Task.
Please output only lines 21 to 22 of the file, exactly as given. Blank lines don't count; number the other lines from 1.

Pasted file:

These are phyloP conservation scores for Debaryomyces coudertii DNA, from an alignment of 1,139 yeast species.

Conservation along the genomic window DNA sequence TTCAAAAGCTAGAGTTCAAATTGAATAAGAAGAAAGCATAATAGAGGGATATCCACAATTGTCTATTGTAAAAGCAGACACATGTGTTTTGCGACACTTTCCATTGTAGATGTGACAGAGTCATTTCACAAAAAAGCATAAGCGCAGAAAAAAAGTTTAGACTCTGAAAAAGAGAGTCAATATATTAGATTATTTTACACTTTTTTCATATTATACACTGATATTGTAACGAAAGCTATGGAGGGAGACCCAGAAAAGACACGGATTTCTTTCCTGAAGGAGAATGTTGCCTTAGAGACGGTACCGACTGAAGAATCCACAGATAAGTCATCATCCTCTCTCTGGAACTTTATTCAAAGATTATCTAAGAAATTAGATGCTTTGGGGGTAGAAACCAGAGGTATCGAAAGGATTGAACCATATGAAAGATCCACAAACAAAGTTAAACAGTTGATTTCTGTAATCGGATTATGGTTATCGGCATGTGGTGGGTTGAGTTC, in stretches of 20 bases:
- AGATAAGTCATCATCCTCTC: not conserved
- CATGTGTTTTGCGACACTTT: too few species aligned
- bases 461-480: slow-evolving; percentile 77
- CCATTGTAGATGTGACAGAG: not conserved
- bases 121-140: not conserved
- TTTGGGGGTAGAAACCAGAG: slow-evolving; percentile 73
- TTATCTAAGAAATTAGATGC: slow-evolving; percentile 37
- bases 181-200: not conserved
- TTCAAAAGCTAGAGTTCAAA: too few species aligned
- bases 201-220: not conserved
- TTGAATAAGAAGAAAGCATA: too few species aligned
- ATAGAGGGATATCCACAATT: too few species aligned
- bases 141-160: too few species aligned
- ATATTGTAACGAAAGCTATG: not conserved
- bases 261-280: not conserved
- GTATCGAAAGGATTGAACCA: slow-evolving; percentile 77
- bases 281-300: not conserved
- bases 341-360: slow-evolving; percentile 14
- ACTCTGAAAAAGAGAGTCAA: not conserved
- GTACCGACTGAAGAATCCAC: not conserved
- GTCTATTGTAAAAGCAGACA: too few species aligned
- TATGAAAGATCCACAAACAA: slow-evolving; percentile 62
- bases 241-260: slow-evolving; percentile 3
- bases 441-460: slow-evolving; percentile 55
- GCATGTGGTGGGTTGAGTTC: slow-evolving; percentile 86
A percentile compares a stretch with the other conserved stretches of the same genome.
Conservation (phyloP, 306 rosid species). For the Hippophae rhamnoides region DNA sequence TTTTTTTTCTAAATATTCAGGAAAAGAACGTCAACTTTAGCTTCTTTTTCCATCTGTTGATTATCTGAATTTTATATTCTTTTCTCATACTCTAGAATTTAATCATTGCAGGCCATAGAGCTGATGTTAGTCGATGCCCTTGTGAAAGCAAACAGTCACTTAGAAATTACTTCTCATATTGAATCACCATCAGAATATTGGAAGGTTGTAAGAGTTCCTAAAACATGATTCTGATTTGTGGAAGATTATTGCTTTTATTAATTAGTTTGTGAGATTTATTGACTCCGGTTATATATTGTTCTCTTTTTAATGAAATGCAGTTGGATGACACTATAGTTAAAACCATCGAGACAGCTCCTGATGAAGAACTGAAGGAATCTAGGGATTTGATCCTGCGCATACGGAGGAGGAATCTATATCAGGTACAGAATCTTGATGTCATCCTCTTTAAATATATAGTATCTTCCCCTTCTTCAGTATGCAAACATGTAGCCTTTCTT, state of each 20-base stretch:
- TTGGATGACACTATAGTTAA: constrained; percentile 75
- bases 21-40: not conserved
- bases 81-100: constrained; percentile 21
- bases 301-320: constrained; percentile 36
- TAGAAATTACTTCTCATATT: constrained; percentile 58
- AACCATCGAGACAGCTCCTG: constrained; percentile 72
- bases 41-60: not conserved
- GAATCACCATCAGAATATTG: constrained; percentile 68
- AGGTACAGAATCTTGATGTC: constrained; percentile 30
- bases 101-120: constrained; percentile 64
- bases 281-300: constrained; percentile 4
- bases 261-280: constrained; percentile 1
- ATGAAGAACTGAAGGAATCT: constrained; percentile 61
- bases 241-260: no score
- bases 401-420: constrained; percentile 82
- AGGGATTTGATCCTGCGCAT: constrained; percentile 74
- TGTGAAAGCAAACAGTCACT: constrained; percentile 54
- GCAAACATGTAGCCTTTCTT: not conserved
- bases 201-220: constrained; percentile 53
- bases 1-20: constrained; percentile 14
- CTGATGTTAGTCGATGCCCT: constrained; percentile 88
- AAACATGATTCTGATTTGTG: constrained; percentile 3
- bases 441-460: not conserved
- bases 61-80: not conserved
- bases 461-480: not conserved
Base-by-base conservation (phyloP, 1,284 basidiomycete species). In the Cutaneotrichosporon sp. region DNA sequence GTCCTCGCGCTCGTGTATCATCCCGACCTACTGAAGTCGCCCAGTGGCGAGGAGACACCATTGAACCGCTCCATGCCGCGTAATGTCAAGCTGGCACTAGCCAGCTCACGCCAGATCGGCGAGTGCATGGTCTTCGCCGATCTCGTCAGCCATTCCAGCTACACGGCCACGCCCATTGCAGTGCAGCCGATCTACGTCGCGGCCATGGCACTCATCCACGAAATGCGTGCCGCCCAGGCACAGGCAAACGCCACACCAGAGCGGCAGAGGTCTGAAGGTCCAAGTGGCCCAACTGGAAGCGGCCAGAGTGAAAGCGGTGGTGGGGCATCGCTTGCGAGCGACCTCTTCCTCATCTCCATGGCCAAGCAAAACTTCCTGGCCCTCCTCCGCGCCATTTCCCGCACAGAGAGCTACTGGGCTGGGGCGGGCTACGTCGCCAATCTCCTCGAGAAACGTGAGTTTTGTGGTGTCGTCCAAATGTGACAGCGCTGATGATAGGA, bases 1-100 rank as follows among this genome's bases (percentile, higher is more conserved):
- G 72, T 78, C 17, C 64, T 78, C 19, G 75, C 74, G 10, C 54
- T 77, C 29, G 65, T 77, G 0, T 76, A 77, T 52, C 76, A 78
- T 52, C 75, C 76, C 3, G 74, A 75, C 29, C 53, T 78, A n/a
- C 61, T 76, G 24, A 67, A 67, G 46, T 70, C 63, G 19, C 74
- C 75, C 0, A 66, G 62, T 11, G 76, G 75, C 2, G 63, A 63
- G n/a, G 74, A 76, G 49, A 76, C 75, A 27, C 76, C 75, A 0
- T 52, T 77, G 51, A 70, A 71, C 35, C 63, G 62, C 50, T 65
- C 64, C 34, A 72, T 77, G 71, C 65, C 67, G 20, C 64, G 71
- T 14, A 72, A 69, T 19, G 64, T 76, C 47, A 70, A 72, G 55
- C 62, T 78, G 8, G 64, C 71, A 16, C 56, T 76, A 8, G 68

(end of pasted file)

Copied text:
- ACTCTGAAAAAGAGAGTCAA: not conserved
- GTACCGACTGAAGAATCCAC: not conserved